FCC's Sohn: We're Still Fighting for Competition

SAN FRANCISCO -- The Wheeler FCC is far from done in promoting competition, staffer Gigi Sohn told a group of competitive carrier CEOs assembled here. Its final year will include significant action on video and the cost of content, as well as competitive access to last-mile connections as copper networks are shut down during the transition to all-IP and fiber-based networks.

Speaking at the Incompas CEO breakfast, Sohn, who is counselor to Chairman Tom Wheeler, said the Federal Communications Commission (FCC) 's work will get harder as President Obama's term winds down. That's why the association's members need to work harder to get their stories out and get the customers engaged as well, she said.

Ideally, Sohn said, the same kind of consumer activism that helped drive the Open Internet rule changes earlier this year -- including pickets at Wheeler's home and the White House, and widespread TV coverage -- could be brought to bear on some of the more arcane issues, such as special access and IP transition rules. Both of those issues are under consideration at the FCC and will have significant impact on competitive carriers, who need wholesale access to last-mile connections to business customers that are their lifeblood.

"It is important to make sure competitors have access to wholesale inputs," Sohn said. "You need to make sure consumers are informed about the impact of discontinuance and how it is going to hurt competitors and consumers alike."

Not Done Yet
FCC's Gigi Sohn (right) joins Incompas CEO Chip Pickering in promising CEOs that the agency is still fighting for better rules for competition.
FCC's Gigi Sohn (right) joins Incompas CEO Chip Pickering in promising CEOs that the agency is still fighting for better rules for competition.

She referenced what Wheeler calls the "Build-a-Bear strategy" to engage small businesses and consumers in the effort, getting shops at the mall to realize how the loss of competition might affect them. "If these issues are portrayed as a battle of the really large, you are not going to win the debate," Sohn said.

The concern is that as incumbents move to fiber access, they want to discontinue their copper networks, which are often used by competitors to reach their customers. The FCC is working to make sure replacement services are made available but one of the issues yet to be resolved is what those services will look like. Sohn encouraged the Incompas CEOs to become actively involved in the current FCC proceedings to define reasonable replacement services.

The FCC just last week launched an investigation of so-called lockup contracts, under which competitors can be locked into long-term contracts and forced to pay, even as underlying technologies change and the original terms become uneconomic. Sohn encouraged Incompas members to get actively involved in that process as well.

The former consumer advocate and longtime leader of Public Knowledge said 2016 will be a big year for looking at the video market at the FCC, promising action on issues such as retransmission-consent agreements and content costs, to make sure negotiations are being carried out in good faith.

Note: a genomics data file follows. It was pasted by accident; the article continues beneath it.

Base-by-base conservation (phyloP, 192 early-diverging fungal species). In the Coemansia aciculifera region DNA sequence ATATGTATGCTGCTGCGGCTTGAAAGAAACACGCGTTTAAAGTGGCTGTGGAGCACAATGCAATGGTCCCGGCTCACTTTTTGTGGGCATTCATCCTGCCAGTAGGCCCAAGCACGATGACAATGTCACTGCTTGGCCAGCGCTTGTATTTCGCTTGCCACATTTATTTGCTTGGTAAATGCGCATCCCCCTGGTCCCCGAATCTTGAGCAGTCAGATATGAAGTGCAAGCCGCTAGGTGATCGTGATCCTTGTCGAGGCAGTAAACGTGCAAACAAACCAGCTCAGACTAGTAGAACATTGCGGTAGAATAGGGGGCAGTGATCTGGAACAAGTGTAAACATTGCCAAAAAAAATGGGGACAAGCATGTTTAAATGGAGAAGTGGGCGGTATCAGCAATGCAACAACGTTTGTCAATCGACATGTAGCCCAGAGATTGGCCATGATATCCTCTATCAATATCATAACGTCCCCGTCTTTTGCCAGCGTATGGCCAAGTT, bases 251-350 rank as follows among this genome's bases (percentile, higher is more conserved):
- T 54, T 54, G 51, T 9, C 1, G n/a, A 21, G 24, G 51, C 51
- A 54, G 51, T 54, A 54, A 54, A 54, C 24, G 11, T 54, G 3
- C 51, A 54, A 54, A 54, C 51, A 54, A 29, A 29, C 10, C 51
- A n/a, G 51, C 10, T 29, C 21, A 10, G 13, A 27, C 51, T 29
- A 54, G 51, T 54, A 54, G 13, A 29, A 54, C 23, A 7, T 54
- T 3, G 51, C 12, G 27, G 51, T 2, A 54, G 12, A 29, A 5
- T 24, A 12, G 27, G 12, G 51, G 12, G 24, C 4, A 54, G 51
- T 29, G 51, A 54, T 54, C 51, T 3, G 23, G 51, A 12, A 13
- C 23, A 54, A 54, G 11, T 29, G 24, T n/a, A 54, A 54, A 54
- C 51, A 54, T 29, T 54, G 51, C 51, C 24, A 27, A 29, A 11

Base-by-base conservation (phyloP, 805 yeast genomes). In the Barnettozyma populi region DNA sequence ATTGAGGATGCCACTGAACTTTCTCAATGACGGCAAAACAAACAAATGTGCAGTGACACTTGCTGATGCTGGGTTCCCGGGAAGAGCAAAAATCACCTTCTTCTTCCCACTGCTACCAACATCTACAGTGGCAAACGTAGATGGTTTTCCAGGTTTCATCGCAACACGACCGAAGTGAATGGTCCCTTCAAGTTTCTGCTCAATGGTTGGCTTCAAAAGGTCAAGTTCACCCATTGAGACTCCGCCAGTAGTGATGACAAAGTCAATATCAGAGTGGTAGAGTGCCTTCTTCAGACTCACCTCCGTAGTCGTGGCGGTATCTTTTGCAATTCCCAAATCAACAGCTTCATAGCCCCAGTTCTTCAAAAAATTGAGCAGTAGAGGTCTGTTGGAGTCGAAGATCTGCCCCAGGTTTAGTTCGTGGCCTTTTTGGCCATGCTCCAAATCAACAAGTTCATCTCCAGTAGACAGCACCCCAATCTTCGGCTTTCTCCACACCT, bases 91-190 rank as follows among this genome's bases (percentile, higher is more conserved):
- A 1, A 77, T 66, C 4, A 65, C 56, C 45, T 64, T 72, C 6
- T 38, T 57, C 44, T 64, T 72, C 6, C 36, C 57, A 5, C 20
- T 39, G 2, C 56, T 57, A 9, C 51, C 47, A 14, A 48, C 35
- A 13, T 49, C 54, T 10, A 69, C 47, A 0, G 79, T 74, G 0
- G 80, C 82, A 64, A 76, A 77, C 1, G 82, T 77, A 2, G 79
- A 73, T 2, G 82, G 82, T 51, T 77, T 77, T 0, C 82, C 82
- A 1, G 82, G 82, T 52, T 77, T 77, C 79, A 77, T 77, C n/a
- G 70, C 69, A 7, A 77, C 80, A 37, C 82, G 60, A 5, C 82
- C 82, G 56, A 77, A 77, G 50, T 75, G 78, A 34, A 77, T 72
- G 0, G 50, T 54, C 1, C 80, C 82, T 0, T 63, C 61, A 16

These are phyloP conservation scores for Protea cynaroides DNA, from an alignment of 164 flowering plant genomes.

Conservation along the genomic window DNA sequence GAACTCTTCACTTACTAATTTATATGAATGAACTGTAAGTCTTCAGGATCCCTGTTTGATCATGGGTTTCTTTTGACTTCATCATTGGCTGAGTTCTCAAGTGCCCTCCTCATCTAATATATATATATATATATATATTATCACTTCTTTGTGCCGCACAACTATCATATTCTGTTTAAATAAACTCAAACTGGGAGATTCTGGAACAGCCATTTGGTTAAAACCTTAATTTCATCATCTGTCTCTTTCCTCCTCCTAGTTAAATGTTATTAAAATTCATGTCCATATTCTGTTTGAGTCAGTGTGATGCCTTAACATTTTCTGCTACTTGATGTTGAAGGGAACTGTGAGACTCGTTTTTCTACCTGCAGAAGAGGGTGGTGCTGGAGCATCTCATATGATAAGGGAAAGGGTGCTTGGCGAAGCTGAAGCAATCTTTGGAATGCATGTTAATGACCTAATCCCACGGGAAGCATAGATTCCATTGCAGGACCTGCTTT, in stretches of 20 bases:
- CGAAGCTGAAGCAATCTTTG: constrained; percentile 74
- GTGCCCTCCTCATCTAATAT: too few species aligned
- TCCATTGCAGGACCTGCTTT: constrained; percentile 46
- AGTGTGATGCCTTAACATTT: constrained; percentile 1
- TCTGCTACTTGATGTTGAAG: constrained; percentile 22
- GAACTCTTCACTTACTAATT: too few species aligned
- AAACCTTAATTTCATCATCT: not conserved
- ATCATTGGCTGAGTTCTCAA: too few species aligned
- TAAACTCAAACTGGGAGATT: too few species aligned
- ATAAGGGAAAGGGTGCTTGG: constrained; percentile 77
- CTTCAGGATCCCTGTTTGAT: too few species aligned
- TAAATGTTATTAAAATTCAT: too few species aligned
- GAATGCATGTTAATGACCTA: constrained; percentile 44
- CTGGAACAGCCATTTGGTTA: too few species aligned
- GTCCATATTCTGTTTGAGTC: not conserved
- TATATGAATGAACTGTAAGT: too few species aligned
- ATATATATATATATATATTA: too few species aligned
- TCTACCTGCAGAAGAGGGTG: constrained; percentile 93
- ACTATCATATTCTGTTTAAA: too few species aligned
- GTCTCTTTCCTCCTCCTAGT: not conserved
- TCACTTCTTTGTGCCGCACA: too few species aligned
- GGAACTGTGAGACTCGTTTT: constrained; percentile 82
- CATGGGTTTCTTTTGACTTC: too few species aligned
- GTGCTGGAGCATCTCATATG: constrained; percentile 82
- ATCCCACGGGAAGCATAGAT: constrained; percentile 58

Some of the practices the Commission could well target include forced bundling, where operators are forced to take channels they don't want to get the ones they do, and online content blocking by programmers to punish broadband access providers who don't pay for their TV content. Both tactics are being used in current squabbles between pay-TV providers and content owners.

— Carol Wilson, Editor-at-Large, Light Reading

mikeola 10/21/2015 | 12:18:59 PM
Isn't cable getting off too easy? I'm happy that the FCC is finally exerting pressure on the ILEC telcos, but it seems that the cablecos are getting off virtually scott free.  Sure, telecos are bound by an implicit (or explicit?) regulatory compact, by virtue of having been granted guaranteed monopolies, regulated cross-subsidies, and direct subsidies.  But cablecos also benefitted from guaranteed monopolies, and, because their regulators (local government) were not very sophisticated, cablecos probably got the better end of the deal over the years. And here we now find ourselves with twisted pair (telco) and coax (cableco) just being two different ways of delivering the last mile for triple-play services, and the historic distinctions in the marketplace being gone ....except for the facts that (1) cableco/coax has a huge technological advantage over twisted pair, and (2) telco/twisted pair is subject to the burden of a regulatory compact. Should't the FCC and broadband advocacy groups be pushing harder to break up what is, in many parts of the country, an effective cableco monopoloy on true high speed broadband?
cnwedit 10/20/2015 | 8:14:13 PM
Re: Price Gouging I'm not unsympathetic to your thinking, but that's well beyonnd the legal authority of the FCC. 
VernonDozier 10/20/2015 | 8:13:12 PM
Price Gouging If they're serious about competition, they'd break Comcast up.  

When a service provider like Comcast who sells air, has a gangbuster quarter, and announces that it's going to spend that money on building a theme park in China, and also a new HQ office building in the same quarter, you have to assume tht there's price gouging going on...!
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